Abusing the ‘Racist’ Label Fosters Division, as This Interaction Shows

By Rita Dunaway Published on September 28, 2019

Never underestimate the power of words. They can inspire or discourage, bring clarity or confusion, unite or divide us. If we want our world to be a kinder, gentler, more honest place, we should be careful in applying word labels to people.

A College Student, a Cake, and a Kerfuffle

McKenna Dallmeyer is a sophomore at Texas A&M University. She is also a politically-engaged Republican who happens to support President Trump. She recently had a hankering for cheesecake. A friend told her about a fellow student who runs a small business that sells great cheesecakes. So, like any good Millennial would do, McKenna followed the student baker, “D.E.,” on Twitter. 

Apparently D.E. decided to check out her new follower’s profile. When she saw that McKenna was for “Trump 2020,” things took an ugly turn. D.E. tweeted this:

“[My business] does not serve those who are openly racist on the [timeline] smdhhhh you get an immediate block if you have tr*mp 2020 in your bio girl tf do you know who you’re dealing with???” [Interpretive Notes: I’ve been told that “smdh” means “shaking my d*** head” and that “tf” is short for a vulgar expression.]

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With that, D.E. blocked McKenna from following her business on Twitter. McKenna was hurt, perplexed and angry. How dare this total stranger brand her as a “racist?”

McKenna Responds

So she responded, as any good Millennial would, by posting a video commentary about the saga on her private Instagram story. Her tongue-in-cheek rebuttal pointed out that D.E.’s behavior was an example of the Left’s intolerance and use of blind character attacks. 

D.E.’s friends caught wind of McKenna’s video and sent it to D.E., thus fanning the flames of outrage. When D.E. posted the video on twitter, it went viral, with over half a million views. Social media exploded with more cries of Republican racism, along with personal attacks that included mocking everything from McKenna’s sunglasses to her inflection. 

What is both fascinating and discouraging about the ensuing posts is that they appear to completely misunderstand McKenna’s reaction. She wasn’t upset that she was “refused service,” as they suggested. She was upset because she had been rashly, flippantly, wrongly labeled a “racist.” 

Follow the Logic

D.E.’s logic went something like this: President Trump is a racist. You want President Trump to win the next election. Therefore you are a racist.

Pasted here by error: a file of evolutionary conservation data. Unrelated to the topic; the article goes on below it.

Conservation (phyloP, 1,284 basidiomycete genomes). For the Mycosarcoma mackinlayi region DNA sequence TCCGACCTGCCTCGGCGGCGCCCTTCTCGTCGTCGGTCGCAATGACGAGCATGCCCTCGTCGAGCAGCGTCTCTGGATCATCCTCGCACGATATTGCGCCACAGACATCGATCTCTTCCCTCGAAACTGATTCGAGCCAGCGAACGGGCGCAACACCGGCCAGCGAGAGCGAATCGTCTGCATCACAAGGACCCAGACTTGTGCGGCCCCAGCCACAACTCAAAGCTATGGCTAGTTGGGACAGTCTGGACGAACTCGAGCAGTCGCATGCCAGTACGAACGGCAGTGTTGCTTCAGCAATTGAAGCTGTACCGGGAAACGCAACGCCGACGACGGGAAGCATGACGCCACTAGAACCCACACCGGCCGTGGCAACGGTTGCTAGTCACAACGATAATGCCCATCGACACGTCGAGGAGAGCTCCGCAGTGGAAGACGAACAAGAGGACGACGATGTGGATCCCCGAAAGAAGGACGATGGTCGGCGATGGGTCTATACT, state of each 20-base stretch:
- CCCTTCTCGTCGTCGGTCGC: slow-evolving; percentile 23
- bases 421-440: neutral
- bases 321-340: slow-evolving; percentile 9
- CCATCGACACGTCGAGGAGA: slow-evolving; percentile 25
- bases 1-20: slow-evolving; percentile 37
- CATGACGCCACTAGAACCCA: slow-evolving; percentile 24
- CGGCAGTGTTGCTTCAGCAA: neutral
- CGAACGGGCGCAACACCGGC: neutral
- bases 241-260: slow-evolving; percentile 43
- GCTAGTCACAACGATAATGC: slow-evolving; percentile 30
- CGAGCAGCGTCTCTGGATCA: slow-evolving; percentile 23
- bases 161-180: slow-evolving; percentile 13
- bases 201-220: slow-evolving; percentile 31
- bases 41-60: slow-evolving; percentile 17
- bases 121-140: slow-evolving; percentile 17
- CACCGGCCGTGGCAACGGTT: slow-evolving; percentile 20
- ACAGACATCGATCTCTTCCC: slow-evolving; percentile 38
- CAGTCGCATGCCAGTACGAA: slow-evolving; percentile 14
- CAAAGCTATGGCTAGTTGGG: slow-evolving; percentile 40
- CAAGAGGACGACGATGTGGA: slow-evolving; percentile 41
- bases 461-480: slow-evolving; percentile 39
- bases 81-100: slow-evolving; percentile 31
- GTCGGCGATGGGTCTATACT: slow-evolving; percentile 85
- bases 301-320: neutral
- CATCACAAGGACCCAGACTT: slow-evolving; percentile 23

I submit that this logic warrants a closer look. Recent polls show Trump’s approval rating at 45.3%. By D.E.’s logic, that would suggest that 45.3% of Americans are racist. And that would be alarming to all of us who believe that racism is truly evil.

Let’s start with the first premise. Is President Trump a racist? When I look for the evidence, I find two factors that accusers tend to cite. 

First, accusers point to a rise of “hate crimes” since Trump’s election. There’s not much to say about this. It would be silly to think that every statistical trend is proof of some personal view of the current president. 

Even if D.E. thinks the evidence proves that President Trump is racist, a voter’s support for him does not prove that the voter is racist.

Critics also point to brash statements Trump has made in the context of immigration. But while these statements may be rude and may be wrong — they may be “anti-immigration” — they aren’t racist. A racist doesn’t just hate people of color who come here from other countries; he hates people of color everywhere.

Troubling Logic

What’s most troubling about D.E.’s “logic,” however, is her conclusion. Even if D.E. thinks the evidence proves that President Trump is racist, a voter’s support for him does not prove that the voter is racist. Maybe she is unaware of the so-called evidence. Maybe she just thinks he’s good for the economy. Maybe she’s related to him. Or maybe she’s a one-issue, pro-life voter who knows that any Democratic candidate will support abortion.

Depending on the strength of the evidence of racism, a voter’s choice to support such a candidate could point to a lack of moral training, to ignorance, or to misplaced priorities at the polls. But it still doesn’t prove that the voter, herself, is a bigot. 

In any event, slapping the “racist” label indiscriminately on a fellow citizen because her political views differ from ours does nothing to serve any good purpose. What would have happened if D.E. had simply asked McKenna why she supports President Trump? What if McKenna had been given the opportunity to ask why D.E. thinks Trump is a racist? Maybe minds could have been expanded, instead of narrowed.

Instead of having labels, let’s have conversations.


Rita Dunaway is a constitutional attorney, the author of Restoring America’s Soul: Advancing Timeless Conservative Principles in a Wayward Culture, and co-host of the weekly radio program, “Crossroads: Where Faith and Culture Meet.”

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